Adopting a Child: The First Month Home by Dr. Anne Walker
For adoptive as well as biologic families, the saying “that first step is a doozie” is truer than you can imagine.
Unless you have parented before, the physical care of a child can seem a bit overwhelming. All those diapers, and your little one is always hungry. But somehow we all make it to sundown; and somehow even difficult nights come to a dawn. So draw a deep breath, look at how lovely your new child looks when she is asleep, be grateful, and be joyful.
Falling in Love
If you are bringing home a newborn, falling in love is the first priority. Career and housework can go to the back burner as you concentrate on nurture. Creating a special place for rocking, feeding, and sleeping will add solid grounding to your adopted infant’s world.
Share your child with those who love him: take lots of photos, Skype to relatives, make short visits out to greet close friends or neighbors, or show him off at your house of worship. Although you want your baby to know that you are the center of his universe, you do not have to create a cocoon (and exclude loved family and friends) to create wonderful bonding.
Getting to Know You
If your new little one is a toddler or older child, sameness and routine will help to settle her within new family borders. While it is wonderful to encourage some favorite cuddly toy or blanket, try not to get your child too attached to things that provide artificial entertainment such as electronic toys and television. Unacceptable entertainment can also take the shape of getting mom and dad to jump up every time their little darling whimpers. This becomes a game called yo-yo parenting.
Replace these attentions with your own rituals. My husband used to play his recorder while the rest of us danced around the laundry basket before bed. Don forget the classics bedtime rituals such as cuddles and saying goodnight to the moon.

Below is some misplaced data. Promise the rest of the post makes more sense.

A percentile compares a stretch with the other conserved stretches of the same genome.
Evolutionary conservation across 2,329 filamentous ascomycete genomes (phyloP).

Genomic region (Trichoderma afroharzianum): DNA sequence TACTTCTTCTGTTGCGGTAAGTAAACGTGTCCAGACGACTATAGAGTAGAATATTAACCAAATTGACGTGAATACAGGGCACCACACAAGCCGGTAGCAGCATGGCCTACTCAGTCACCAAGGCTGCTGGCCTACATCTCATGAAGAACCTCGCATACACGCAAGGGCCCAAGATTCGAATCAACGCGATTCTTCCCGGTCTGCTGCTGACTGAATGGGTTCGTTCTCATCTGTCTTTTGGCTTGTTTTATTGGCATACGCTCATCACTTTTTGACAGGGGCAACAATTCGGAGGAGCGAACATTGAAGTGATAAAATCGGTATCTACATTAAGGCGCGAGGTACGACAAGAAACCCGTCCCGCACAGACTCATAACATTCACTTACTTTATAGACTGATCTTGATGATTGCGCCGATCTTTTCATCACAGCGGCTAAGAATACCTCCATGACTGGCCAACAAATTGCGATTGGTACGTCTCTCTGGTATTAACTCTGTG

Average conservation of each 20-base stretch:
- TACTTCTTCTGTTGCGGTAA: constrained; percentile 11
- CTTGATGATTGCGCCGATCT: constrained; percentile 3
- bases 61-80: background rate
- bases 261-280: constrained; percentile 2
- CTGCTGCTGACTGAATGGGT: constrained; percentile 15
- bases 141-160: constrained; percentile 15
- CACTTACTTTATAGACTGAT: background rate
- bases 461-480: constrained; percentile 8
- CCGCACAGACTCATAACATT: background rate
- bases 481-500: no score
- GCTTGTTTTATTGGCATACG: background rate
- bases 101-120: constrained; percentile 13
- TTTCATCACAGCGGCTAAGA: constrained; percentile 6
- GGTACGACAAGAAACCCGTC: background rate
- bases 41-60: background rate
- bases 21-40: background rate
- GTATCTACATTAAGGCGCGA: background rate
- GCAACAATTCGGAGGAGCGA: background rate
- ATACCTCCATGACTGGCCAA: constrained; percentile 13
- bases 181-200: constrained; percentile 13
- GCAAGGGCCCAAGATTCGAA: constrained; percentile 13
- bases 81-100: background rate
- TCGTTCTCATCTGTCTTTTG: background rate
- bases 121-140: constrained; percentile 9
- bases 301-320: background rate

To make our toddlers feel a part of our extended family, we bought each one a silver baby spoon and a baby cup. They are proud of the monograms that say, “I belong, I’m somebody.” We drew attention to ways they resemble their namesake grandparents.
Build a Vision for Your Child
Even in the first month, there is no harm in teaching your child what you want from him: calmness, good sleeping habits, and kindness (No, you can pull Fluffy tail!). An adopted older child will be uncertain about his schedule, so build it for him before he creates a pattern of frequent night awakenings and un-meetable demands.
We teach patience and endurance when we teach our children to wait “just a bit. Lay the foundation for good sleeping habits by putting your child down to sleep the same time every night. When they are tired, children may fuss awhile: let them do that rather than intervene at the start of the night.
If you ask a lot of your child, you will get a lot, so do not hesitate to be a demanding parent. You are building their backbone and independence from the start. Help your child to see you as caring, thoughtful, and gentle so that they have a model to follow.
In the end, consistency during your adopted child’s first month in your home is most important. Insist on a good nap. Try to eat all your home meals together. Just be together.